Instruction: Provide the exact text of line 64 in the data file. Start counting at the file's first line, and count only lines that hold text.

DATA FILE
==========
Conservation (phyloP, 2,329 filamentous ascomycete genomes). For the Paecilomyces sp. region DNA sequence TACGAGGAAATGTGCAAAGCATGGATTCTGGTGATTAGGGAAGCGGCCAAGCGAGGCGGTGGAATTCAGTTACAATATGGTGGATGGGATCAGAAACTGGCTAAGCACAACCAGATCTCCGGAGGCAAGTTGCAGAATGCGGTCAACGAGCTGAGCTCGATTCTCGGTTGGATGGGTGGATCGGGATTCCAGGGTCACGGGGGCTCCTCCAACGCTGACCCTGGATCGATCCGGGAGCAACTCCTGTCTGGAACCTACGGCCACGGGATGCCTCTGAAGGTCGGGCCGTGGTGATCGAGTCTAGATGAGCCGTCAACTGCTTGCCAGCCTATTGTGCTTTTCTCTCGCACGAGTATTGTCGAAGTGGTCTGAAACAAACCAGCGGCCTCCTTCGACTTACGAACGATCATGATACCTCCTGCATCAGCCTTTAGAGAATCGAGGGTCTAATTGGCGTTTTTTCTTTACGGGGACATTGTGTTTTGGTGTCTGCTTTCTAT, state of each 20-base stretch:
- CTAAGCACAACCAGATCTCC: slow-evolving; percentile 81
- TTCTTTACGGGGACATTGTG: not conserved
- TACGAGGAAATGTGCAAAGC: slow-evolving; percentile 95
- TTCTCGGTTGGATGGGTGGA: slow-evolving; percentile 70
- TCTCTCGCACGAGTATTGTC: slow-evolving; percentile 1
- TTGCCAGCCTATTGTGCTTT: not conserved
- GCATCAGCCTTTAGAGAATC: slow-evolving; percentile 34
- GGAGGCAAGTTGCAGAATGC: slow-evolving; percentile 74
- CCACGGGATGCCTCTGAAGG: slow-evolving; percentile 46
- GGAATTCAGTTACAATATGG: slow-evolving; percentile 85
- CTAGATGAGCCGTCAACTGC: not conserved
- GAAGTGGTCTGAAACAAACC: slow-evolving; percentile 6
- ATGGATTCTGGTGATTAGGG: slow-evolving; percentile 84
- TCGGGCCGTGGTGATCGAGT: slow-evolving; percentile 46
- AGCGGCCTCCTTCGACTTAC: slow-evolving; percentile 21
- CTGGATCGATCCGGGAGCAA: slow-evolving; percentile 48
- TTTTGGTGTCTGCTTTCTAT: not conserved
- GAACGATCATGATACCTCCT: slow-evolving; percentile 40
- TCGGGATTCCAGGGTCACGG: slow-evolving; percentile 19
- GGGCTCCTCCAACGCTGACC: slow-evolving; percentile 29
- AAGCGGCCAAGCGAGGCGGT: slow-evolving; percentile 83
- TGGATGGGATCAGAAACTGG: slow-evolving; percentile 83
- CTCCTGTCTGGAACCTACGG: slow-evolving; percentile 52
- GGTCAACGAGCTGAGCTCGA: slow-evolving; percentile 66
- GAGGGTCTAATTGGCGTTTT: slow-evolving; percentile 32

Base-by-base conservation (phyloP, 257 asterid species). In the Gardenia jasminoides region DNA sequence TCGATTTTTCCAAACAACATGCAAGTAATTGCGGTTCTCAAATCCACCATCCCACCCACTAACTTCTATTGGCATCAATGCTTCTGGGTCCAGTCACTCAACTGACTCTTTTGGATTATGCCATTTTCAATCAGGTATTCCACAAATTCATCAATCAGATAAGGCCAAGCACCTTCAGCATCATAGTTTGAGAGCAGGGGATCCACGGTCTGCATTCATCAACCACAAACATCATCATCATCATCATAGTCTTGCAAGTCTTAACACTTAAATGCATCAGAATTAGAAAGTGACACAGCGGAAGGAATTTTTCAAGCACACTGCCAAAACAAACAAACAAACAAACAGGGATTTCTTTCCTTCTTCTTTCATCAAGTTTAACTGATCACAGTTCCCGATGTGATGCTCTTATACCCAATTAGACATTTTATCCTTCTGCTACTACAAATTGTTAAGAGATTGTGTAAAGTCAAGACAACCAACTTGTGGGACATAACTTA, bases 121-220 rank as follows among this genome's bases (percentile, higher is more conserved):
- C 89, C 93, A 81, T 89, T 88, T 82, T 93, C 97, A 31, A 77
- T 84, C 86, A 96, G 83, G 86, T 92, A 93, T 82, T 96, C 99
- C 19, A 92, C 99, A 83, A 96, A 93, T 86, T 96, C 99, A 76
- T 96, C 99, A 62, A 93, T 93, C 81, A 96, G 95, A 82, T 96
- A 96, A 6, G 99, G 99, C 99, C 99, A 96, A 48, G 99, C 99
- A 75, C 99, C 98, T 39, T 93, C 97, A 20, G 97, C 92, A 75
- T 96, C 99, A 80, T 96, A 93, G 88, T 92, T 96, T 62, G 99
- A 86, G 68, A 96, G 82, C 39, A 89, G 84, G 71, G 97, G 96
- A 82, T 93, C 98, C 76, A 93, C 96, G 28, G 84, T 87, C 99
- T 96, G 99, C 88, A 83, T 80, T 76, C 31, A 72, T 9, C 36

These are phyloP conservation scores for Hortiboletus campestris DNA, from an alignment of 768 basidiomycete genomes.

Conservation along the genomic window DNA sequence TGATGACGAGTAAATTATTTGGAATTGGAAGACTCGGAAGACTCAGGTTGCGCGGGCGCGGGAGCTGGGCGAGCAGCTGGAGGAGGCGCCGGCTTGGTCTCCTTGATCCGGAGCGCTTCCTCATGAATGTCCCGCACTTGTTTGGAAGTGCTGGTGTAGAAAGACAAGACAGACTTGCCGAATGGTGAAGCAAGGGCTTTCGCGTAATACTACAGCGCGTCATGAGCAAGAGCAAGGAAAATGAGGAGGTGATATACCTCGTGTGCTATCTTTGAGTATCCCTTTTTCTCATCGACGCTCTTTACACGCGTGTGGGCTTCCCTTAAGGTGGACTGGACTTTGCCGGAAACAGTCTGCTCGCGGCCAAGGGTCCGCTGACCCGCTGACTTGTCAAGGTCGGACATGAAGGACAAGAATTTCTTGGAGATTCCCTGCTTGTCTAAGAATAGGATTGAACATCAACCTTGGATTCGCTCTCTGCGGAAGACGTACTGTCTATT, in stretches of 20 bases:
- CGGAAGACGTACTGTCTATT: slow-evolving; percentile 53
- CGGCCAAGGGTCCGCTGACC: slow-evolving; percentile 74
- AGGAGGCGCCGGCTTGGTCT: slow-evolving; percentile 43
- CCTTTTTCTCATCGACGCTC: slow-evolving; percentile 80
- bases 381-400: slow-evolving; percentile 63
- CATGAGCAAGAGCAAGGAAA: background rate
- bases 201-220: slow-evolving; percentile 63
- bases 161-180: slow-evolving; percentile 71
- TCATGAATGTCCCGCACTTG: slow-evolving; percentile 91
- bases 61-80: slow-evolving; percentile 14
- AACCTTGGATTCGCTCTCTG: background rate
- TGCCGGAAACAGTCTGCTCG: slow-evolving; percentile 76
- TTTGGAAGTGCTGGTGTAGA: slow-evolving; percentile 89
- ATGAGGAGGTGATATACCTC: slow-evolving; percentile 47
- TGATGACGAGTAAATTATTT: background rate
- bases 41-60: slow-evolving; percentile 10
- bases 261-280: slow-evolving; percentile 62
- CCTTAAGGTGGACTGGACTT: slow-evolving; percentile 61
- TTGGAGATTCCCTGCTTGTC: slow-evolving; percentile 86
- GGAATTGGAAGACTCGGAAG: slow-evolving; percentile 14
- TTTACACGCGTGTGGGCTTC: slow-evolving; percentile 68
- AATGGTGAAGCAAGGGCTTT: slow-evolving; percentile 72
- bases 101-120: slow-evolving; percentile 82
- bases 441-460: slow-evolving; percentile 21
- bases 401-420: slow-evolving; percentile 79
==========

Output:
- bases 401-420: slow-evolving; percentile 79